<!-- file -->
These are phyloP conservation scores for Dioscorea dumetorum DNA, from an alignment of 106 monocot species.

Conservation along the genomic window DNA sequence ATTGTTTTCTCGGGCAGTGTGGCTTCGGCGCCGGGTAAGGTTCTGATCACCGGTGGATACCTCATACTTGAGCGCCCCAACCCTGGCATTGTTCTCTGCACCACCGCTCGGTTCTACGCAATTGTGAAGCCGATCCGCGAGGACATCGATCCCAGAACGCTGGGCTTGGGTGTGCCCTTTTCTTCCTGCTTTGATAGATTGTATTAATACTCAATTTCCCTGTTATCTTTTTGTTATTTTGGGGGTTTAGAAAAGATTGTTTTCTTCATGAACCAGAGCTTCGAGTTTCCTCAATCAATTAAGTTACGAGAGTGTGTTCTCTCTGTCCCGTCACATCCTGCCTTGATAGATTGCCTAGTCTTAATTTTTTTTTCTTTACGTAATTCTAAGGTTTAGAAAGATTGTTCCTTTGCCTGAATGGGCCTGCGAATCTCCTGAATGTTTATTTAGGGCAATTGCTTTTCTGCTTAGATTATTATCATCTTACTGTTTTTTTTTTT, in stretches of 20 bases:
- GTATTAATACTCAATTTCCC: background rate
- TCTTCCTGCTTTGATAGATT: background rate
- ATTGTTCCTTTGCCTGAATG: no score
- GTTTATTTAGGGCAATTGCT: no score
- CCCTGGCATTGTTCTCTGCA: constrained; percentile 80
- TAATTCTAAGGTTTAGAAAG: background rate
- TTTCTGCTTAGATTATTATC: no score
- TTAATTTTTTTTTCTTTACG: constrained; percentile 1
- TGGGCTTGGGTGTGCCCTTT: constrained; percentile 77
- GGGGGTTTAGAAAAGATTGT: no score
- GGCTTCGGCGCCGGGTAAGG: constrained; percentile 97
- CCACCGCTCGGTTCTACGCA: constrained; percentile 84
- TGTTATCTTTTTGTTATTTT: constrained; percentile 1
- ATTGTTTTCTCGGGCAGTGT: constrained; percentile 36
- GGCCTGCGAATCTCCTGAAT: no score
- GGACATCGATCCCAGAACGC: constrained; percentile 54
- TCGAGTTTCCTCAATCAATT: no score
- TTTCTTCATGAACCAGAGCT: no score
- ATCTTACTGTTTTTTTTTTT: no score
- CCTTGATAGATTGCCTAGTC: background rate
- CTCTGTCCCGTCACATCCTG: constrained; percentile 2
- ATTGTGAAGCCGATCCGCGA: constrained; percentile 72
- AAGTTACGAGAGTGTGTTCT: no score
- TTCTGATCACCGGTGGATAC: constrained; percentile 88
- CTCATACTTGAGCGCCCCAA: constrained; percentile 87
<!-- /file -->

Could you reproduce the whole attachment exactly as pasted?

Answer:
These are phyloP conservation scores for Dioscorea dumetorum DNA, from an alignment of 106 monocot species.

Conservation along the genomic window DNA sequence ATTGTTTTCTCGGGCAGTGTGGCTTCGGCGCCGGGTAAGGTTCTGATCACCGGTGGATACCTCATACTTGAGCGCCCCAACCCTGGCATTGTTCTCTGCACCACCGCTCGGTTCTACGCAATTGTGAAGCCGATCCGCGAGGACATCGATCCCAGAACGCTGGGCTTGGGTGTGCCCTTTTCTTCCTGCTTTGATAGATTGTATTAATACTCAATTTCCCTGTTATCTTTTTGTTATTTTGGGGGTTTAGAAAAGATTGTTTTCTTCATGAACCAGAGCTTCGAGTTTCCTCAATCAATTAAGTTACGAGAGTGTGTTCTCTCTGTCCCGTCACATCCTGCCTTGATAGATTGCCTAGTCTTAATTTTTTTTTCTTTACGTAATTCTAAGGTTTAGAAAGATTGTTCCTTTGCCTGAATGGGCCTGCGAATCTCCTGAATGTTTATTTAGGGCAATTGCTTTTCTGCTTAGATTATTATCATCTTACTGTTTTTTTTTTT, in stretches of 20 bases:
- GTATTAATACTCAATTTCCC: background rate
- TCTTCCTGCTTTGATAGATT: background rate
- ATTGTTCCTTTGCCTGAATG: no score
- GTTTATTTAGGGCAATTGCT: no score
- CCCTGGCATTGTTCTCTGCA: constrained; percentile 80
- TAATTCTAAGGTTTAGAAAG: background rate
- TTTCTGCTTAGATTATTATC: no score
- TTAATTTTTTTTTCTTTACG: constrained; percentile 1
- TGGGCTTGGGTGTGCCCTTT: constrained; percentile 77
- GGGGGTTTAGAAAAGATTGT: no score
- GGCTTCGGCGCCGGGTAAGG: constrained; percentile 97
- CCACCGCTCGGTTCTACGCA: constrained; percentile 84
- TGTTATCTTTTTGTTATTTT: constrained; percentile 1
- ATTGTTTTCTCGGGCAGTGT: constrained; percentile 36
- GGCCTGCGAATCTCCTGAAT: no score
- GGACATCGATCCCAGAACGC: constrained; percentile 54
- TCGAGTTTCCTCAATCAATT: no score
- TTTCTTCATGAACCAGAGCT: no score
- ATCTTACTGTTTTTTTTTTT: no score
- CCTTGATAGATTGCCTAGTC: background rate
- CTCTGTCCCGTCACATCCTG: constrained; percentile 2
- ATTGTGAAGCCGATCCGCGA: constrained; percentile 72
- AAGTTACGAGAGTGTGTTCT: no score
- TTCTGATCACCGGTGGATAC: constrained; percentile 88
- CTCATACTTGAGCGCCCCAA: constrained; percentile 87